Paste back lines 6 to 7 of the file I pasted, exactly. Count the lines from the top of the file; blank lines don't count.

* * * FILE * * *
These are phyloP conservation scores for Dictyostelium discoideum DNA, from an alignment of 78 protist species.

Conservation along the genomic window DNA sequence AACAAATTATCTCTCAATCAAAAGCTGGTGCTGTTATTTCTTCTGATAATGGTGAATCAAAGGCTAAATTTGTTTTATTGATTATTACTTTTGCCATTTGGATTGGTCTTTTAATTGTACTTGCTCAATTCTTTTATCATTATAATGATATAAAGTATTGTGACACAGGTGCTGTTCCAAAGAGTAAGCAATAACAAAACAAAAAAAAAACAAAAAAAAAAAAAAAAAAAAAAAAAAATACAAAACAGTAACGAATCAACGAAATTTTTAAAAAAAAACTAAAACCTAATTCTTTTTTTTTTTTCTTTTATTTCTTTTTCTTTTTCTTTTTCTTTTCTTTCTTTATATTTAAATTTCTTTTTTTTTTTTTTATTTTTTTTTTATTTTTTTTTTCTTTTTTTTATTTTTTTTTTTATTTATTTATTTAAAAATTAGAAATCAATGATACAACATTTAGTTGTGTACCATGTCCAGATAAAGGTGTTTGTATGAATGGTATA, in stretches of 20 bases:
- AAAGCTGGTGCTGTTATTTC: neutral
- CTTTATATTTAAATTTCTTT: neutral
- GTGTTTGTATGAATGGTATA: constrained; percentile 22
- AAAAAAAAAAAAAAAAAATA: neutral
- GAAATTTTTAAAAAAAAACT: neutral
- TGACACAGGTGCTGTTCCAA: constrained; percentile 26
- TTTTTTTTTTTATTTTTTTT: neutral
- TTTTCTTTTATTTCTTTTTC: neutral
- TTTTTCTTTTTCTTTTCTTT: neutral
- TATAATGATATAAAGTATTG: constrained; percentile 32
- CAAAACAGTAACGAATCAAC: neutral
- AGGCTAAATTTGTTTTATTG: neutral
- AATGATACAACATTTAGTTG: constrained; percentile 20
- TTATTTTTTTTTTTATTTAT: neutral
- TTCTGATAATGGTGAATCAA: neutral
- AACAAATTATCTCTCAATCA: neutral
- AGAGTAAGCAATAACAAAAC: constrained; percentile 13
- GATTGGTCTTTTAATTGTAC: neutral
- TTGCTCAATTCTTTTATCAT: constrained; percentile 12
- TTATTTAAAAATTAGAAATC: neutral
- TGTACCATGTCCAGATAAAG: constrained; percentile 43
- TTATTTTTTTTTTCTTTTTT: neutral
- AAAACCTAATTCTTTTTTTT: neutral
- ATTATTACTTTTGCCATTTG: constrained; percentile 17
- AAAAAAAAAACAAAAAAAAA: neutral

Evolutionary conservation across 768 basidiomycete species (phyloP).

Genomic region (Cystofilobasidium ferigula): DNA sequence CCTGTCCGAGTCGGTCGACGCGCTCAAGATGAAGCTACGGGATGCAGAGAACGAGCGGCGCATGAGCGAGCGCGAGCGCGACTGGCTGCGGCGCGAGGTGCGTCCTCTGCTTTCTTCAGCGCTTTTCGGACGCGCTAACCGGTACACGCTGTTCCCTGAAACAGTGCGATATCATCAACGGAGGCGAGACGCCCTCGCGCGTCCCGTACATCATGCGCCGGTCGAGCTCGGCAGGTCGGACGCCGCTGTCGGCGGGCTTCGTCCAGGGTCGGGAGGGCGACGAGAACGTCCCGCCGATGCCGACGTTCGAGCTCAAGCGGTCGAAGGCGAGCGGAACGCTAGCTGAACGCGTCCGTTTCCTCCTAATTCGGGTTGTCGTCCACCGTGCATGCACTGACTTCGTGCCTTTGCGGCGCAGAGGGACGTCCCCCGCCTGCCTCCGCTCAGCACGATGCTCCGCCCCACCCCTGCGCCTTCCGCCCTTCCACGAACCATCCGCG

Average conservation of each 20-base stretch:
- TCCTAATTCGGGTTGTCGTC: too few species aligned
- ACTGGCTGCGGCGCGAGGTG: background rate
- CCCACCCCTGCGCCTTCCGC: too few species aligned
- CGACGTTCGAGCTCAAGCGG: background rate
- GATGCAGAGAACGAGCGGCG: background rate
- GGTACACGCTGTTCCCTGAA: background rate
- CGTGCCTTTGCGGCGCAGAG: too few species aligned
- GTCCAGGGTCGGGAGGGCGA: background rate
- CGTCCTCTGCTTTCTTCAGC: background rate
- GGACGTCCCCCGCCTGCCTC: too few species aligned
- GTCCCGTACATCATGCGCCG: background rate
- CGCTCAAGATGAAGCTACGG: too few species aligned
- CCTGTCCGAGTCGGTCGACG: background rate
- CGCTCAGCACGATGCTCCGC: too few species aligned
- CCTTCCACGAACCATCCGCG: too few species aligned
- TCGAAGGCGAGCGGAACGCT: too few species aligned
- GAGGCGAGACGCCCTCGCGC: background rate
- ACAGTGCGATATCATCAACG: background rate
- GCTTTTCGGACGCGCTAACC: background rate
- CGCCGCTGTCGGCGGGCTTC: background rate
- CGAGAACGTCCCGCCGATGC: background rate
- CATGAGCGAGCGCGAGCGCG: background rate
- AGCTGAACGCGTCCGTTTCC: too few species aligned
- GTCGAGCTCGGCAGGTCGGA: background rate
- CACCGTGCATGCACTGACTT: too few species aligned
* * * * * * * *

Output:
- AAAAAAAAAAAAAAAAAATA: neutral
- GAAATTTTTAAAAAAAAACT: neutral